Catastrophe losses from the recent U.S. hurricanes and Mexican earthquakes will lead to price rises on London market insurers’ loss-affected lines and could also affect wider market pricing trends, according to Fitch Ratings in a new report.
The total industry insured losses from the three major hurricanes, Harvey, Irma and Maria, could be in the range of US$75 billion to US$120 billion, said Fitch, quoting estimates from the Newark, Calif.-based catastrophe modeling firm RMS.
“We expect 2017 earnings of London market insurers to be significantly reduced from 2016 due to catastrophe losses and the combined ratio for the Lloyd’s market to be significantly above 100 percent,” Fitch said in its report titled “London Market Insurance – Autumn Dashboard.” [Editor’s note: The Fitch London market dashboard can be downloaded from ratings agency’s website via the dashboard link].
The ratings agency noted, however, that considerable uncertainty remains around the size of the losses, although some insurers, such as Lloyd’s of London and Beazley, have already announced their preliminary estimates.
Lloyd’s estimated net claims from Harvey and Irma to be around US$4.5 billion, while Beazley said the impact of the three hurricanes on 2017 earnings would be around US$150 million, equivalent to around half of 2016 earnings, Fitch continued.
Low Catastrophe Losses
Discussing the trends seen in London market insurers’ first half results, the Fitch report said, companies benefited from “an exceptionally low level of catastrophe losses, which masked some loss ratio deterioration, due to pricing pressures for some insurers.”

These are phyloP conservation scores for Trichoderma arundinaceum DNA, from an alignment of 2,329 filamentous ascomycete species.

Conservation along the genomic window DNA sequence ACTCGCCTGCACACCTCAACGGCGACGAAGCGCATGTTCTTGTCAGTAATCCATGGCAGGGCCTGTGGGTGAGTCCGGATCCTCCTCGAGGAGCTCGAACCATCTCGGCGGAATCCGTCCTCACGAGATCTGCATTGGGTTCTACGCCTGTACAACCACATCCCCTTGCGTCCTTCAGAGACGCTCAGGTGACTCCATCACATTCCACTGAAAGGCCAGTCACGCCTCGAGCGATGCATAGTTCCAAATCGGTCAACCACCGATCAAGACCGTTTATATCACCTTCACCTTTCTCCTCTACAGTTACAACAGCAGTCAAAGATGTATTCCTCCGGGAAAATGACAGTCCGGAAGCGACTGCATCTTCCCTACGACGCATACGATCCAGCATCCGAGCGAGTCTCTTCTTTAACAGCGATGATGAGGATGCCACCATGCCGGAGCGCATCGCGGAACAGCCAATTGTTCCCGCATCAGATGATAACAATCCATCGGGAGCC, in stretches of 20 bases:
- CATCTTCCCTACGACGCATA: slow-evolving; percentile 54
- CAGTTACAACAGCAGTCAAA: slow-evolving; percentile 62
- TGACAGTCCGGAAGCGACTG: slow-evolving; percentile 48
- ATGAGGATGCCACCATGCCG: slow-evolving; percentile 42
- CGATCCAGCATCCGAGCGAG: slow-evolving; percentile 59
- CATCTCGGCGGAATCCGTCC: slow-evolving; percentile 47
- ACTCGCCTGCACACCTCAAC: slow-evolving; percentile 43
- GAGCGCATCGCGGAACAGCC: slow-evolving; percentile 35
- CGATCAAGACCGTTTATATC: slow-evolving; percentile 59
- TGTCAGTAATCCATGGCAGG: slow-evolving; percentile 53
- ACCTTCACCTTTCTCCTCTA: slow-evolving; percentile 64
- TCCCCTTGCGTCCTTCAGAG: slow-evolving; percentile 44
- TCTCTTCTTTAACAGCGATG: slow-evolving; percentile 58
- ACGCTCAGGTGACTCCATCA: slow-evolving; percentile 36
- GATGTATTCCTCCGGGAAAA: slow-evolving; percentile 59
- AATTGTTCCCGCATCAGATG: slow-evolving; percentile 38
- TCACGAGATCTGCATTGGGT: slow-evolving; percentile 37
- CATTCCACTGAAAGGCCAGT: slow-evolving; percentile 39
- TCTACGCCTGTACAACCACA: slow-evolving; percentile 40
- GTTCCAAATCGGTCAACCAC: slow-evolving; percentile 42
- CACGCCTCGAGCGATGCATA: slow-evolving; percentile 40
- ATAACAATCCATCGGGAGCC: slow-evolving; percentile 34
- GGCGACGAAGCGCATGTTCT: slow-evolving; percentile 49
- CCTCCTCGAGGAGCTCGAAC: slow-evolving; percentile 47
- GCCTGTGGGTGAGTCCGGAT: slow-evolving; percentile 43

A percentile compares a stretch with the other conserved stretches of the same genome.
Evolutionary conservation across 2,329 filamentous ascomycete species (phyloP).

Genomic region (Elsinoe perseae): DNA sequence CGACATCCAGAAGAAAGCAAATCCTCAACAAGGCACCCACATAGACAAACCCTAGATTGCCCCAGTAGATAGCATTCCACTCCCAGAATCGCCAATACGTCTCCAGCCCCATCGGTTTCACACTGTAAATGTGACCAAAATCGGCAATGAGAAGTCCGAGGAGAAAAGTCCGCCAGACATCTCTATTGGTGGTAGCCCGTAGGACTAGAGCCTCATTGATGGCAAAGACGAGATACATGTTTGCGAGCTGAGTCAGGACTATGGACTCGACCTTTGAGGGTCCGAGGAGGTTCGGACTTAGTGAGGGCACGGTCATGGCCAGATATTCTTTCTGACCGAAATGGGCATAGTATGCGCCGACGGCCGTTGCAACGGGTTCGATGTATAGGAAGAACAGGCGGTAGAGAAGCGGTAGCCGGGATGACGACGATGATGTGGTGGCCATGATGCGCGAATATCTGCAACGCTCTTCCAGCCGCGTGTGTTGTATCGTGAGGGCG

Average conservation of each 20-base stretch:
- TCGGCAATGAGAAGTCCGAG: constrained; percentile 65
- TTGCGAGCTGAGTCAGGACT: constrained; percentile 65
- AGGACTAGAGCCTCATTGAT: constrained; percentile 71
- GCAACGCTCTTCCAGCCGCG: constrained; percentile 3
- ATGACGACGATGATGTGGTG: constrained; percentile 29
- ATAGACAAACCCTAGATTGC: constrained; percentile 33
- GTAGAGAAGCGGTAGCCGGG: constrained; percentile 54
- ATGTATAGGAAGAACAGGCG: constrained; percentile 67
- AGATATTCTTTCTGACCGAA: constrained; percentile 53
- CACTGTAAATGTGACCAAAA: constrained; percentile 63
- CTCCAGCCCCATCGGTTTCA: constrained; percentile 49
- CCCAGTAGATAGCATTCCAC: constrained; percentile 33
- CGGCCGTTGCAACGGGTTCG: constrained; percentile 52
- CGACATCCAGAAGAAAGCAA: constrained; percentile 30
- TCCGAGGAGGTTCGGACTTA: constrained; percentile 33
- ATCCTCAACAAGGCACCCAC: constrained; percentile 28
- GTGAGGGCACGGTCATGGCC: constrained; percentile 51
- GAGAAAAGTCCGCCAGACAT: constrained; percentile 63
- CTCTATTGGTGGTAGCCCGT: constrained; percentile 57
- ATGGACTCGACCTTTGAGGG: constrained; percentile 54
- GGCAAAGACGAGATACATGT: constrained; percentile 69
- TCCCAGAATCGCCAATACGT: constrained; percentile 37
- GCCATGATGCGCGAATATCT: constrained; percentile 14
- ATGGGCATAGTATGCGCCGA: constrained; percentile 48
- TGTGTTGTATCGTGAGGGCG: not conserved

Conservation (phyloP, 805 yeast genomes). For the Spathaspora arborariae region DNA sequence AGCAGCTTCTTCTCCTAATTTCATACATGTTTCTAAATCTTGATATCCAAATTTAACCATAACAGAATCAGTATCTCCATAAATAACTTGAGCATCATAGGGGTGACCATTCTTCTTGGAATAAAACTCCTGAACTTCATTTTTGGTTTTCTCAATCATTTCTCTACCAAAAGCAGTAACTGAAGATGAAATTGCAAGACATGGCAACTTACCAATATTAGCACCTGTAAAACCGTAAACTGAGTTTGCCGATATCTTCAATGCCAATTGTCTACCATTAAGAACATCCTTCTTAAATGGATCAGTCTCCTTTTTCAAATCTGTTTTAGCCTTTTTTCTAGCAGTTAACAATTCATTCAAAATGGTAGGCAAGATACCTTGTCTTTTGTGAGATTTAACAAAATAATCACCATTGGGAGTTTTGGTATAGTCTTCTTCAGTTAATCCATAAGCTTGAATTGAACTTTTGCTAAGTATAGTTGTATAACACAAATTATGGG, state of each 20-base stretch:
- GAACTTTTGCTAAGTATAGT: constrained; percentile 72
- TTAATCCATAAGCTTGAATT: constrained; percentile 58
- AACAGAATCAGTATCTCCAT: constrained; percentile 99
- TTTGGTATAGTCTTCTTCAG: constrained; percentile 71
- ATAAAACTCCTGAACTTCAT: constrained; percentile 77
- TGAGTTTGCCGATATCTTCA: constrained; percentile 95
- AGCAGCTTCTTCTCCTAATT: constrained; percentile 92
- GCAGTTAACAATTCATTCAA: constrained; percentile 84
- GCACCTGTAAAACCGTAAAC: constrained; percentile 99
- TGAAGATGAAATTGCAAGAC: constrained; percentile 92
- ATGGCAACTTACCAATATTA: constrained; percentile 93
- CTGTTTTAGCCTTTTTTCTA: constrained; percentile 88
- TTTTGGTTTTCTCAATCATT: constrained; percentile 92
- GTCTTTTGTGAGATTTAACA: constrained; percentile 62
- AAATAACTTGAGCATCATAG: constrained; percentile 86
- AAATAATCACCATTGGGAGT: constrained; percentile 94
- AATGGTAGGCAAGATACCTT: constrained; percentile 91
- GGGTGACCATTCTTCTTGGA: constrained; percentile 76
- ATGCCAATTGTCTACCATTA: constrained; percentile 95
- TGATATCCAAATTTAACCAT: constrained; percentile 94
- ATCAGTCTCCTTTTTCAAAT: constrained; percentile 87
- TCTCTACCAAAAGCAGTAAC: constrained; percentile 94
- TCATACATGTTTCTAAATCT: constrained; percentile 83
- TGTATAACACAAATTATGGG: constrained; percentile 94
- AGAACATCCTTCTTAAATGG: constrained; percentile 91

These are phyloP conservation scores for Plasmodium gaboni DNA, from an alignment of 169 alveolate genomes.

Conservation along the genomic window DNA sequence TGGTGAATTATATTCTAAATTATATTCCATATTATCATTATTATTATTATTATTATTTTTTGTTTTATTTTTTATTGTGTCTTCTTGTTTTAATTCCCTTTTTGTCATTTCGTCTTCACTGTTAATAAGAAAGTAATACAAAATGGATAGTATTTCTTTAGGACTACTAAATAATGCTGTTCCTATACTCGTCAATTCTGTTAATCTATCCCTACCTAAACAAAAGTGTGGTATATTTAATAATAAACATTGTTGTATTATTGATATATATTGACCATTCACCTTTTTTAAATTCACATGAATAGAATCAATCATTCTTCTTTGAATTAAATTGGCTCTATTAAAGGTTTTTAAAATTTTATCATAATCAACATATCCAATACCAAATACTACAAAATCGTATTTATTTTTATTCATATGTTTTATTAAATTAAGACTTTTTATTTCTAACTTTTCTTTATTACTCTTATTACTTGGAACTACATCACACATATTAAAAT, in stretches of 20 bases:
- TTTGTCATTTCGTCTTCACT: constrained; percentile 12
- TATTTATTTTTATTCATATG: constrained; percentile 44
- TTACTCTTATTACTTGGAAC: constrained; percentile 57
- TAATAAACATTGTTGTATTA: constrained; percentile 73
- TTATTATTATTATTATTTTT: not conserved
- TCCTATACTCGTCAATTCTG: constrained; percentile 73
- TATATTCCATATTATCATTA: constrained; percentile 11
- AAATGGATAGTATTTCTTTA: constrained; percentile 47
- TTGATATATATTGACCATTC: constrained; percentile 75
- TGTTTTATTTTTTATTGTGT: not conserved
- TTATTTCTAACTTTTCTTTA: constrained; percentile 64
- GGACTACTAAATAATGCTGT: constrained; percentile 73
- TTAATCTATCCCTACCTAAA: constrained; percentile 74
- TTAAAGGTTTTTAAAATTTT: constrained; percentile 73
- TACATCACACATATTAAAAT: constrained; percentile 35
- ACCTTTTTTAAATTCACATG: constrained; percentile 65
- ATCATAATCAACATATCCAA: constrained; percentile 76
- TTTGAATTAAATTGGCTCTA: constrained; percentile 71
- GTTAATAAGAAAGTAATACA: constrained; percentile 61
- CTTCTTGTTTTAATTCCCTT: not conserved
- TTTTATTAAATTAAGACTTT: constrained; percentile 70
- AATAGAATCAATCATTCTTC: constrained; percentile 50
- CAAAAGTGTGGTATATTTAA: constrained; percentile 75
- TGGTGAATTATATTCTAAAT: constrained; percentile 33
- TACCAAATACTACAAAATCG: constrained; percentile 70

For example, Fitch said that major catastrophe losses contributed only 1.9 percent to Lloyd’s of London’s reported combined ratio in 1H17, significantly below the 10-year average of 8.7 percent.
Lower Reserve Releases
Another trend in the first half were generally lower reserve releases from those seen in the same period in 2016, although this wasn’t seen across the market.
“Reserve development was affected by reserve strengthening in motor re/insurance lines, driven by the change in the Ogden discount rate in February 2017 and reserve strengthening in property lines, which offset positive reserve development in other classes,” said Fitch.
It noted that reserve releases reduced Lloyd’s of London’s combined ratio by 1.6 percent in 1H17, compared to 5.7 percent in the first half of 2016.
Some companies reported stronger reserve releases, including:
- Lancashire’s reserve releases cut its combined ratio by 18 percentage points (2016: 23 percentage points)
- Hiscox’s reserve releases cut its combined ratios by 10 percentage points (2016: 13 percentage points)
- Beazley’s reserve releases reduced its combined ratios by 9 percentage points (2016: 9 percentage points).
Renewal Rate Declines Slowed
While premium rates continued their downward trajectory in 1H17, they dropped at a slower rate than in 1H16, the Fitch dashboard said.
For example, Fitch said Novae reported an overall rate reduction of 1.8 percent (1H16: 3.9 percent) during the first half, Beazley had a 2.0 percent decline (1H16: 2.0 percent) and Brit had a 2.2 percent drop (H16: 3.7 percent).
“The biggest rate declines were experienced by large property, energy and terrorism lines, with Beazley reporting an overall rate reduction on renewal business of 9 percent for energy and 11 percent for terrorism,” Fitch said. “Pricing pressures remained, due to strong competition and overcapacity in the market, leading insurers to shrink their exposures, or exit lines of business where margins are no longer adequate.”
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